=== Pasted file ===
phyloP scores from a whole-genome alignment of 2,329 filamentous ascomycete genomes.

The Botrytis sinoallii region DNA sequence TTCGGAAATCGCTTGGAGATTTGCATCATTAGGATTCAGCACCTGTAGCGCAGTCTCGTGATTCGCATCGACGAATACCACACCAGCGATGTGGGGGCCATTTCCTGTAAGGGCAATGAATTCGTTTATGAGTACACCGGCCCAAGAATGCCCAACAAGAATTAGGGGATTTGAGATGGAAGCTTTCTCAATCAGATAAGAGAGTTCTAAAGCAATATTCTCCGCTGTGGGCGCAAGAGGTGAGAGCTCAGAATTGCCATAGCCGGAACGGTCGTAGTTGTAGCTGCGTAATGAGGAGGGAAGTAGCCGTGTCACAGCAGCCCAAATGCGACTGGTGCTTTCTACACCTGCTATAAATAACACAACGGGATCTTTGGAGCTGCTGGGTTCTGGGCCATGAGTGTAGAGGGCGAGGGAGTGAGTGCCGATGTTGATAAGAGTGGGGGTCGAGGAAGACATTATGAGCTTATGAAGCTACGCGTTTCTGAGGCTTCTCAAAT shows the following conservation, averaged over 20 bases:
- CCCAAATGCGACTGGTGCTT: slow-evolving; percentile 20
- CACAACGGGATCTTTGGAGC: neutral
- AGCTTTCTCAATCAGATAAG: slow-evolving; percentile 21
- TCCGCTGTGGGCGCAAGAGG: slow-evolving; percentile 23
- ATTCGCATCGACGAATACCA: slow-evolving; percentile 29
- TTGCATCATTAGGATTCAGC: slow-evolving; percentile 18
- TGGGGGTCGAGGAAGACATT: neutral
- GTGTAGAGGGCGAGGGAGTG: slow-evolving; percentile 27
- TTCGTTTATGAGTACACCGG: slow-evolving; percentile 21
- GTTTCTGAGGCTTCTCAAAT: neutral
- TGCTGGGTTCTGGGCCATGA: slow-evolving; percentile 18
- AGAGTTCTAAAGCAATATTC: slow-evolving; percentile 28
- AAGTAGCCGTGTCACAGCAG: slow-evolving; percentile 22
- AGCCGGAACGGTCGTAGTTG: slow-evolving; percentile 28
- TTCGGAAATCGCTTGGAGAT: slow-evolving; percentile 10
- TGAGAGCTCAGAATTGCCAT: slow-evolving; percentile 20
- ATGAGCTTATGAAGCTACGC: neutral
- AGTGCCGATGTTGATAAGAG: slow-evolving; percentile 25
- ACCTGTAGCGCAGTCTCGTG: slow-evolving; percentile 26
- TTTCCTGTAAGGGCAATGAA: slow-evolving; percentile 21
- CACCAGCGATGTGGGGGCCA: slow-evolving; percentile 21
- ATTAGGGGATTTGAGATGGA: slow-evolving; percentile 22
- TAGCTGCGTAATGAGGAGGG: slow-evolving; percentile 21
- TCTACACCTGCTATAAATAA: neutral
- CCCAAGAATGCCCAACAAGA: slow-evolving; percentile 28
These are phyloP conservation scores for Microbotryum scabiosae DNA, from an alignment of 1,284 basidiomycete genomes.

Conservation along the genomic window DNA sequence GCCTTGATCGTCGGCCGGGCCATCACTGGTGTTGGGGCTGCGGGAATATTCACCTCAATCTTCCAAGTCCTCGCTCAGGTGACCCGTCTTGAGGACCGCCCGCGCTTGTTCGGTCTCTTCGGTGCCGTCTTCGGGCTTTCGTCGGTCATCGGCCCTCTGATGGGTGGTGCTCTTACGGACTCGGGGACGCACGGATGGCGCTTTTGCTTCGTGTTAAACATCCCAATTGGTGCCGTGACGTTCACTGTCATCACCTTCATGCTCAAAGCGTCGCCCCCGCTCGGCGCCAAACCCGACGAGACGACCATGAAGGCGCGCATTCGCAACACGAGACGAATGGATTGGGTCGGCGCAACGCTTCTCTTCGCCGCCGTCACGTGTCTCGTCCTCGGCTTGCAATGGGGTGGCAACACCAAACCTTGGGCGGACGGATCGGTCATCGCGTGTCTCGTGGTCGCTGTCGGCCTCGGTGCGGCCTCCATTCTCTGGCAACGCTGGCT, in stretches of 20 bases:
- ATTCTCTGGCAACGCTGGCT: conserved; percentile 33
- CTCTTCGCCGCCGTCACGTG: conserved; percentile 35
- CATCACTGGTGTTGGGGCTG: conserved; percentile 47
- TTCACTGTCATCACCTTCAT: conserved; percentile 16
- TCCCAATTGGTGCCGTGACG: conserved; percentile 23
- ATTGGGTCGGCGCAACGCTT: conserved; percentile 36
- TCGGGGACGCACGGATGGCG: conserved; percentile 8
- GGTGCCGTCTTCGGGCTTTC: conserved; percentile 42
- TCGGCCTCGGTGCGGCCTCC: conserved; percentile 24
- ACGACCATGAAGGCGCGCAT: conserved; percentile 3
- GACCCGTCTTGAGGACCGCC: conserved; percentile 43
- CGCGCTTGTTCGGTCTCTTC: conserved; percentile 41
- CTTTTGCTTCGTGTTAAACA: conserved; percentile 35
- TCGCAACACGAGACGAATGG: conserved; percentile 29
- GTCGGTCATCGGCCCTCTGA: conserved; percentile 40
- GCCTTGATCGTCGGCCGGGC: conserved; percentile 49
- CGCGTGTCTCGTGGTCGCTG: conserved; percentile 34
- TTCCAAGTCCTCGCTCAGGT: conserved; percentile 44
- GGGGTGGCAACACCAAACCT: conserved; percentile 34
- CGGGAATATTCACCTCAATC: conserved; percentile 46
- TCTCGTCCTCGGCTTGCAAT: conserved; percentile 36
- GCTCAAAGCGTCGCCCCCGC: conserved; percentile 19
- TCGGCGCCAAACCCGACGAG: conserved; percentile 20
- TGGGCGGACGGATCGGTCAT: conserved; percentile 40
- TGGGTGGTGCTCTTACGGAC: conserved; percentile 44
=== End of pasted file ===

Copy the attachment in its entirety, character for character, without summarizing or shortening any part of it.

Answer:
phyloP scores from a whole-genome alignment of 2,329 filamentous ascomycete genomes.

The Botrytis sinoallii region DNA sequence TTCGGAAATCGCTTGGAGATTTGCATCATTAGGATTCAGCACCTGTAGCGCAGTCTCGTGATTCGCATCGACGAATACCACACCAGCGATGTGGGGGCCATTTCCTGTAAGGGCAATGAATTCGTTTATGAGTACACCGGCCCAAGAATGCCCAACAAGAATTAGGGGATTTGAGATGGAAGCTTTCTCAATCAGATAAGAGAGTTCTAAAGCAATATTCTCCGCTGTGGGCGCAAGAGGTGAGAGCTCAGAATTGCCATAGCCGGAACGGTCGTAGTTGTAGCTGCGTAATGAGGAGGGAAGTAGCCGTGTCACAGCAGCCCAAATGCGACTGGTGCTTTCTACACCTGCTATAAATAACACAACGGGATCTTTGGAGCTGCTGGGTTCTGGGCCATGAGTGTAGAGGGCGAGGGAGTGAGTGCCGATGTTGATAAGAGTGGGGGTCGAGGAAGACATTATGAGCTTATGAAGCTACGCGTTTCTGAGGCTTCTCAAAT shows the following conservation, averaged over 20 bases:
- CCCAAATGCGACTGGTGCTT: slow-evolving; percentile 20
- CACAACGGGATCTTTGGAGC: neutral
- AGCTTTCTCAATCAGATAAG: slow-evolving; percentile 21
- TCCGCTGTGGGCGCAAGAGG: slow-evolving; percentile 23
- ATTCGCATCGACGAATACCA: slow-evolving; percentile 29
- TTGCATCATTAGGATTCAGC: slow-evolving; percentile 18
- TGGGGGTCGAGGAAGACATT: neutral
- GTGTAGAGGGCGAGGGAGTG: slow-evolving; percentile 27
- TTCGTTTATGAGTACACCGG: slow-evolving; percentile 21
- GTTTCTGAGGCTTCTCAAAT: neutral
- TGCTGGGTTCTGGGCCATGA: slow-evolving; percentile 18
- AGAGTTCTAAAGCAATATTC: slow-evolving; percentile 28
- AAGTAGCCGTGTCACAGCAG: slow-evolving; percentile 22
- AGCCGGAACGGTCGTAGTTG: slow-evolving; percentile 28
- TTCGGAAATCGCTTGGAGAT: slow-evolving; percentile 10
- TGAGAGCTCAGAATTGCCAT: slow-evolving; percentile 20
- ATGAGCTTATGAAGCTACGC: neutral
- AGTGCCGATGTTGATAAGAG: slow-evolving; percentile 25
- ACCTGTAGCGCAGTCTCGTG: slow-evolving; percentile 26
- TTTCCTGTAAGGGCAATGAA: slow-evolving; percentile 21
- CACCAGCGATGTGGGGGCCA: slow-evolving; percentile 21
- ATTAGGGGATTTGAGATGGA: slow-evolving; percentile 22
- TAGCTGCGTAATGAGGAGGG: slow-evolving; percentile 21
- TCTACACCTGCTATAAATAA: neutral
- CCCAAGAATGCCCAACAAGA: slow-evolving; percentile 28
These are phyloP conservation scores for Microbotryum scabiosae DNA, from an alignment of 1,284 basidiomycete genomes.

Conservation along the genomic window DNA sequence GCCTTGATCGTCGGCCGGGCCATCACTGGTGTTGGGGCTGCGGGAATATTCACCTCAATCTTCCAAGTCCTCGCTCAGGTGACCCGTCTTGAGGACCGCCCGCGCTTGTTCGGTCTCTTCGGTGCCGTCTTCGGGCTTTCGTCGGTCATCGGCCCTCTGATGGGTGGTGCTCTTACGGACTCGGGGACGCACGGATGGCGCTTTTGCTTCGTGTTAAACATCCCAATTGGTGCCGTGACGTTCACTGTCATCACCTTCATGCTCAAAGCGTCGCCCCCGCTCGGCGCCAAACCCGACGAGACGACCATGAAGGCGCGCATTCGCAACACGAGACGAATGGATTGGGTCGGCGCAACGCTTCTCTTCGCCGCCGTCACGTGTCTCGTCCTCGGCTTGCAATGGGGTGGCAACACCAAACCTTGGGCGGACGGATCGGTCATCGCGTGTCTCGTGGTCGCTGTCGGCCTCGGTGCGGCCTCCATTCTCTGGCAACGCTGGCT, in stretches of 20 bases:
- ATTCTCTGGCAACGCTGGCT: conserved; percentile 33
- CTCTTCGCCGCCGTCACGTG: conserved; percentile 35
- CATCACTGGTGTTGGGGCTG: conserved; percentile 47
- TTCACTGTCATCACCTTCAT: conserved; percentile 16
- TCCCAATTGGTGCCGTGACG: conserved; percentile 23
- ATTGGGTCGGCGCAACGCTT: conserved; percentile 36
- TCGGGGACGCACGGATGGCG: conserved; percentile 8
- GGTGCCGTCTTCGGGCTTTC: conserved; percentile 42
- TCGGCCTCGGTGCGGCCTCC: conserved; percentile 24
- ACGACCATGAAGGCGCGCAT: conserved; percentile 3
- GACCCGTCTTGAGGACCGCC: conserved; percentile 43
- CGCGCTTGTTCGGTCTCTTC: conserved; percentile 41
- CTTTTGCTTCGTGTTAAACA: conserved; percentile 35
- TCGCAACACGAGACGAATGG: conserved; percentile 29
- GTCGGTCATCGGCCCTCTGA: conserved; percentile 40
- GCCTTGATCGTCGGCCGGGC: conserved; percentile 49
- CGCGTGTCTCGTGGTCGCTG: conserved; percentile 34
- TTCCAAGTCCTCGCTCAGGT: conserved; percentile 44
- GGGGTGGCAACACCAAACCT: conserved; percentile 34
- CGGGAATATTCACCTCAATC: conserved; percentile 46
- TCTCGTCCTCGGCTTGCAAT: conserved; percentile 36
- GCTCAAAGCGTCGCCCCCGC: conserved; percentile 19
- TCGGCGCCAAACCCGACGAG: conserved; percentile 20
- TGGGCGGACGGATCGGTCAT: conserved; percentile 40
- TGGGTGGTGCTCTTACGGAC: conserved; percentile 44